Superbowl Sunday. Yet another American holiday where people everywhere will gather, feast and watch football. Chili is to Superbowl Sunday what turkey is to Thanksgiving: the food staple that holds the day together.
Paul Lynch, chef/owner of FireLake Grill House & Cocktail Bar, cooked up a recipe combining the best of both gluttonous holidays that ironically also kicks your butt into shape as part of FireLake's Healthy Whole Grains January: Turkey Chili with Rye Berries and Red Beans.
"Hands down, chili is one of the best comfort foods," says Lynch. "It's hot, nutritious and delicious." His new take on good, old-fashioned favorite will have fans cheering for more while maintaining their lose-ten-pounds-this-year resolutions.
FireLake's Turkey Chili with Rye Berries and Red Beans - Serves 10
What you'll need:
8 oz. of red beans, rinsed and picked 4 cups water 2 pounds coarse-ground turkey (¼ - to ½- inch grind) 3/4 oz. sterling oil 2 cups white onions, peeled and diced 2/3 cup carrots, peeled and diced 2/3 cup red peppers, seeded and diced 1 jalapeno pepper, seeded and diced 1 pablano pepper, seeded and diced 3/8 cup dark chili powder 5/8 tbsp. ground cumin 1/4 tbsp. ground coriander 3/4 tbsp. Mexican oregano 3/4 tbsp. kosher salt 3 cups diced tomato in juice 3/8 cup rye berries 1 tbsp. chipotle powder 3/8 tbsp. garlic, freshly chopped 1/3 cup cilantro, chopped 3/8 gallon chicken stock 8-quart pot with heavy bottom What you'll do:
Rinse the beans and pick through them to make sure you're not cooking any stowaway rocks. In a saucepan, cover beans with water, bring to a boil and simmer for five minutes. Cover and remove from heat set aside for one hour. Then, return beans to heat and simmer until tender.
In a separate pot, add rye berries to 6 cups water and bring to a simmer. Cover, reduce heat to a low simmer, and cook for 45 minutes until berries are tender to the bite. The rye berries are a great source of whole grains and fiber, explains Lynch, making the chili eat more like a meal.
"Chili should be meaty," says Lynch, a native-Texan. He uses a ½-inch grinding plate to get the right turkey texture for his chili. Lynch recommends chopping up your own turkey if you can't find coarse-ground meat and are grinder-less.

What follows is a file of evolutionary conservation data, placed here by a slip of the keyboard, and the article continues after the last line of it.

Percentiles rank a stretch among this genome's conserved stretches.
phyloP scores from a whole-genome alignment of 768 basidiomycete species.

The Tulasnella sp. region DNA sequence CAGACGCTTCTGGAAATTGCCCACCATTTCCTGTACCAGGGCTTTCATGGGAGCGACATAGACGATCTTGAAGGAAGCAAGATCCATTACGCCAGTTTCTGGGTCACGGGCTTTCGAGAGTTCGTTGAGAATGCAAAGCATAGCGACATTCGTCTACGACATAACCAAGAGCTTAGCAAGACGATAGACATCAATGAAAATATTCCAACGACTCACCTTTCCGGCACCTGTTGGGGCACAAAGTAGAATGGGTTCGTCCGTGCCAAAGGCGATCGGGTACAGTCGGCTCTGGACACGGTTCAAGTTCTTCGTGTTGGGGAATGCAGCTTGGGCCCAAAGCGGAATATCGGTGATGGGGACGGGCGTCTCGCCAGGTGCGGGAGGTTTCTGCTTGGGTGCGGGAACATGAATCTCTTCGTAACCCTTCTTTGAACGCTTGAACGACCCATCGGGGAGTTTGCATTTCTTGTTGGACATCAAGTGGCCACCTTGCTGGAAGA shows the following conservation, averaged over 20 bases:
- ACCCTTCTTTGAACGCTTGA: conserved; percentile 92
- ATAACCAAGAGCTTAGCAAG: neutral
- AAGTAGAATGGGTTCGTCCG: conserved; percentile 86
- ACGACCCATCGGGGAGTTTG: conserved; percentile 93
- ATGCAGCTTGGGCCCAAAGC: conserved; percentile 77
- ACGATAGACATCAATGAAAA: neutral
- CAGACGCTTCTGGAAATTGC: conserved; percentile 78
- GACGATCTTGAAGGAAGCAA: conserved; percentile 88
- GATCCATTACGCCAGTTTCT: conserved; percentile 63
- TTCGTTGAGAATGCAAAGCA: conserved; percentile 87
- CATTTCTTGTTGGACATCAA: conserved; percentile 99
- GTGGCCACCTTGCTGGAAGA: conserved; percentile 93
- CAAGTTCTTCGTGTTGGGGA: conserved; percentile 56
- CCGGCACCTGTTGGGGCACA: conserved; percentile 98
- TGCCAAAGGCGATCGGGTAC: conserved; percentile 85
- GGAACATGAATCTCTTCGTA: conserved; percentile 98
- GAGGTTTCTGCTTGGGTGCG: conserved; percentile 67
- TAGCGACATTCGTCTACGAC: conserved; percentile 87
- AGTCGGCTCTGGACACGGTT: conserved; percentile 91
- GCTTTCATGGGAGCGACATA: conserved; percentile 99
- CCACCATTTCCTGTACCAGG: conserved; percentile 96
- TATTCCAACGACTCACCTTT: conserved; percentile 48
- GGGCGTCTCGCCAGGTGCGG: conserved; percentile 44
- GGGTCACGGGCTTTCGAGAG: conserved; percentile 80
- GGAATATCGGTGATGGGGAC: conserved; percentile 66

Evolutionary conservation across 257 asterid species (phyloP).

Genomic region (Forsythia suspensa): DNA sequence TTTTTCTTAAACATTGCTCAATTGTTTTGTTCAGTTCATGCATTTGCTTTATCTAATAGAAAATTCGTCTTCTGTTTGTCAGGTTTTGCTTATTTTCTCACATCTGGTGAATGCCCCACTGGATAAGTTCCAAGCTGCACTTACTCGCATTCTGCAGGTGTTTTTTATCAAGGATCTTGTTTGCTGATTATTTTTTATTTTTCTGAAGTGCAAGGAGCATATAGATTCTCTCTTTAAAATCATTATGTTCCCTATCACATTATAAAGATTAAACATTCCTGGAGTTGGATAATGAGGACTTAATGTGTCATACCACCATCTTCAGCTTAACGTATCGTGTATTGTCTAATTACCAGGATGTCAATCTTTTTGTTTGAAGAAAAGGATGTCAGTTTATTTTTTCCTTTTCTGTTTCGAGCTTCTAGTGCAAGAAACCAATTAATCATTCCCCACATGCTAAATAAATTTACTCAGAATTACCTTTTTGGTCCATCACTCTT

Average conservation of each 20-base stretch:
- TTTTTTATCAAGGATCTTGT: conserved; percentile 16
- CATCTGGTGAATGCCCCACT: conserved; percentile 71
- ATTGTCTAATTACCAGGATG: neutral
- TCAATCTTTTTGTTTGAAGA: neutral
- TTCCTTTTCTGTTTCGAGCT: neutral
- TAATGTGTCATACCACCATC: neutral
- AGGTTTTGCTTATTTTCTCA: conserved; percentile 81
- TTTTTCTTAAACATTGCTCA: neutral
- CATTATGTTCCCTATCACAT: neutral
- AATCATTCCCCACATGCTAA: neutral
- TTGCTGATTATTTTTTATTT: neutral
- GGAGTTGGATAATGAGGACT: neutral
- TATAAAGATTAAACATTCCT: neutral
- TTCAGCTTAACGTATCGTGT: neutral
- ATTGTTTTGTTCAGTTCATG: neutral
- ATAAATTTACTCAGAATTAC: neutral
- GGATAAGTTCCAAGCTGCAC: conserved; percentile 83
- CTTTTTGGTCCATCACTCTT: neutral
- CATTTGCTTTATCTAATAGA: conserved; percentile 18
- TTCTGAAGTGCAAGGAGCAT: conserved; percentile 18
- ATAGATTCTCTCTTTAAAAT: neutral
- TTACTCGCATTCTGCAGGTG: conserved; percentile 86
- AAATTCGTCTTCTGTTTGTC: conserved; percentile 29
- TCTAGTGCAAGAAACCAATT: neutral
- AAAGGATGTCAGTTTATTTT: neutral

Heat sterling oil in your heavy-bottomed pot. Brown the turkey until cooked through (approximately 10 minutes) and remove the meat with a slotted spoon when done, leaving the oil in the base of the pot.
Bring the heat up to medium-high, add vegetables, reduce heat to medium, and sauté until tender, about 5 minutes.
Next, add in your salt and spices (sans cilantro) and let it all sweat for five minutes.
Add the turkey back into the pot, along with the chicken stock and tomatoes. Let the mix simmer for 20 minutes.
Add the beans, rye berries, chipotle base and garlic to the mix and let it all simmer for 15 minutes.
Remove the chili from the heat, stir in cilantro and remove the bay leaves. Finally, taste test, adjust salt and dish it up!
Lynch tops his with cheddar and serves it with apple wedges and chunks of cheddar cheese to play up the flavors of the chili.
"A dollop of Old Home sour cream is never going to steer you wrong," adds Lynch.
It's a balanced meal in a bowl, explains Lynch, Turkey and beans for protein, veggies and rye berries for fiber and carbohydrates and cheese and sour cream for dairy. "It's also about mouth-feel and the textures," Lynch says, "which makes it a very interesting eat."
Scouting for strategy or in need of a pre-game show? Try out the recipe at FireLake as a side for $5.50, a meal for $7.50, or a bottomless bowl as part of the Orchard Lunch special complete with apple wedges, cheddar cheese and bread for $9.25. Regardless, you better hustle; it's only available through January.
FireLake is open daily from 6:30 a.m. to 11 p.m. It is located at 31 South 7th Street in Minneapolis and can be reached by phone at 612-216-3473.